German Sports Betting Association Attacks DHS Over Inaccurate Data Sources

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A press release has been published by the German Sports Betting Association (DSWV) that criticizes the article, Yearbook Addiction 2023, published by the German Head Office for Addiction (DHS), for its market figures, sources and methodology.

According to the DSWV, the DHS used incorrect figures relating to the size of the sports betting market in Germany in 2021. The article put total sales at €18.3 million, which would mean an increase of 409.6% compared to the previous year, and the market totaled €9.4 billion, an increase of 21%.

The DSWV has informed the public that the article was based upon incorrect data. When producing the article, Prof. Dr. Gerhard Meyer, a member of the Health & Society Department of the Institute for Public Health and Nursing Research at the University of Bremen, used a figure of €1.3 billion for gross gaming revenue, a payout rate of 93%, incorrect sales figures, and information taken from a number of unreliable sources such as, and

The DSWV also highlighted the anonymity of the websites that were used by the DHS to collect data and the shortcomings in the data they provide. In addition, displays gambling adverts, which are illegal according to the gaming regulations in the country. It only lists illegal operators in its list of the ten top betting providers.

In regards to the payout percentage, the DSWV criticized DHS’ use of data from and According to the DSWV, the data is incomplete as the payouts vary due to several factors such as the level of competition, taxes, the operator’s costs, player behavior, and more.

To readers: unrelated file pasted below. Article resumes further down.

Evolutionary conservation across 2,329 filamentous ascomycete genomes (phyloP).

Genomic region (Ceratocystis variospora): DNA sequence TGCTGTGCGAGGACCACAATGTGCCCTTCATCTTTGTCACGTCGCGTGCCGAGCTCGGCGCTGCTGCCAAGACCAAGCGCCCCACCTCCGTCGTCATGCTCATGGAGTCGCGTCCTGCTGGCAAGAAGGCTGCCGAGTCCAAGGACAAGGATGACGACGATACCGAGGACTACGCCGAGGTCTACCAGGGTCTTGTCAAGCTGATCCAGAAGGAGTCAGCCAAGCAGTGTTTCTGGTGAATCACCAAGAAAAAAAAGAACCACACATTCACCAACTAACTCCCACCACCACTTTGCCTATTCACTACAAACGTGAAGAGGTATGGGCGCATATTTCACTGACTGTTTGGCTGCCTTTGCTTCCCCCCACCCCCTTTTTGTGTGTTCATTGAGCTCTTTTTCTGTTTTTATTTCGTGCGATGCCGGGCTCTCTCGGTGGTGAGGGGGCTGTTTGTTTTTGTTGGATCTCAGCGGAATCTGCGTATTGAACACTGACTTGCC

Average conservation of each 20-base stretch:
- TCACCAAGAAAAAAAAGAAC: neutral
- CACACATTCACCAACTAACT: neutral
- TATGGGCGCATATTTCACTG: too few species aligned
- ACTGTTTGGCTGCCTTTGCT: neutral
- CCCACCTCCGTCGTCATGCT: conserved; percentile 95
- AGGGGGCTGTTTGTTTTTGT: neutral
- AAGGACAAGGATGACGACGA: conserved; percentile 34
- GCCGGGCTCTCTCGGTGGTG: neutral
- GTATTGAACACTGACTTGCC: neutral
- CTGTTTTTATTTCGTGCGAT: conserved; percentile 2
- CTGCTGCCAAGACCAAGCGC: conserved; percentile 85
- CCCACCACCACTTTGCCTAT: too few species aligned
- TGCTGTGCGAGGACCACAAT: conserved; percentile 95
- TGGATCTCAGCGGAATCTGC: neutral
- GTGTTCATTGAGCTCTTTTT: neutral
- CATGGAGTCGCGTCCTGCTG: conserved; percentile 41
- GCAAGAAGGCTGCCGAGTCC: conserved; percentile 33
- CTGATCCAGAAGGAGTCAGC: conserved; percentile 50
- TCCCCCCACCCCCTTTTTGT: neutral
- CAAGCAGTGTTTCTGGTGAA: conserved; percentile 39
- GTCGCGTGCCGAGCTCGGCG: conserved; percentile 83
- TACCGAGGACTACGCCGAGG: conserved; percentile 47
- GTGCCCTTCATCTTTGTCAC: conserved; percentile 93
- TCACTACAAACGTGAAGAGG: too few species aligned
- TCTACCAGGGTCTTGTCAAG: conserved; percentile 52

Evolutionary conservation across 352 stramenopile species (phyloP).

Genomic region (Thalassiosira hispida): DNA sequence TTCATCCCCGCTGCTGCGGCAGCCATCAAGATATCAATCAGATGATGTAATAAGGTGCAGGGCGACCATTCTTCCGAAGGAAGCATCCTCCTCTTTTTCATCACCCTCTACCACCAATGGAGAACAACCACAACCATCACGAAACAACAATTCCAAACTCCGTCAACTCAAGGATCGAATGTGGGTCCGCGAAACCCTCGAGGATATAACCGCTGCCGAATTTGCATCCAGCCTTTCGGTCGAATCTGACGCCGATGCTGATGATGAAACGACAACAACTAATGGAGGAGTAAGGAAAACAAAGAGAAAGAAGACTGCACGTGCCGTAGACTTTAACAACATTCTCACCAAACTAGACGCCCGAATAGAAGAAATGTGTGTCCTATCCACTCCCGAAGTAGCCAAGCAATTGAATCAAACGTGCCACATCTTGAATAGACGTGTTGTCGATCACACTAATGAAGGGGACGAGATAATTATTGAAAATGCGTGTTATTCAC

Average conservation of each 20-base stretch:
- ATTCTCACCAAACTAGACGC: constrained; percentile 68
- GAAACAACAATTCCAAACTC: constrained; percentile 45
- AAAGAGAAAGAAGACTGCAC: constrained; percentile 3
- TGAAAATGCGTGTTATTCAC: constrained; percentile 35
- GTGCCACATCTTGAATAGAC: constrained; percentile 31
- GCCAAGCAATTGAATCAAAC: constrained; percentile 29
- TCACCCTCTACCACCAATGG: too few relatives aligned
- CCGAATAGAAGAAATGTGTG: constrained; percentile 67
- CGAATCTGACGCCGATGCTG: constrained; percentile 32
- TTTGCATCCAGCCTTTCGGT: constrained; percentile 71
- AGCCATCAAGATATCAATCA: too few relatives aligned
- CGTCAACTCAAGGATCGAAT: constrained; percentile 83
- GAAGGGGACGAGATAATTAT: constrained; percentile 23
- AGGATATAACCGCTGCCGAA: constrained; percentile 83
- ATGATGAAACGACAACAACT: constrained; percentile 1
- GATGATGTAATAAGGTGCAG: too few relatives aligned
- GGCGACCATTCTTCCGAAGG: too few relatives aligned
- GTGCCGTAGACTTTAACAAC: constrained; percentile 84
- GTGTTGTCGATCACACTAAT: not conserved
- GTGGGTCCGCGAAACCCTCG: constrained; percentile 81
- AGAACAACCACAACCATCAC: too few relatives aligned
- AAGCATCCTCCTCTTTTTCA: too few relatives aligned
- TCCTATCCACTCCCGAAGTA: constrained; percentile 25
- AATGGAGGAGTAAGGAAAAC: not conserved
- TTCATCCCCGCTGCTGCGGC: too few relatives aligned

In order to demonstrate its point, the DSWV highlighted the difference between payout rates online and in retail as well as the different payouts for different types of bets. For instance, those who bet on single events usually lose less than those who place combined bets.

When considering the 5.3% tax burden on each bet in Germany, the DSWV argues that the 93% payout rate used by the DHS is not remotely accurate and that it is concerning that the University of Bremen would use data from such disreputable sources.

As such, the DSWV is calling for the DHS and Prof. Dr. Meyer to revise the article using the data published by the Federal Ministry of Finance based upon the 5.3% tax on bets and where 95% of the bets analyzed are placed at regulated providers.

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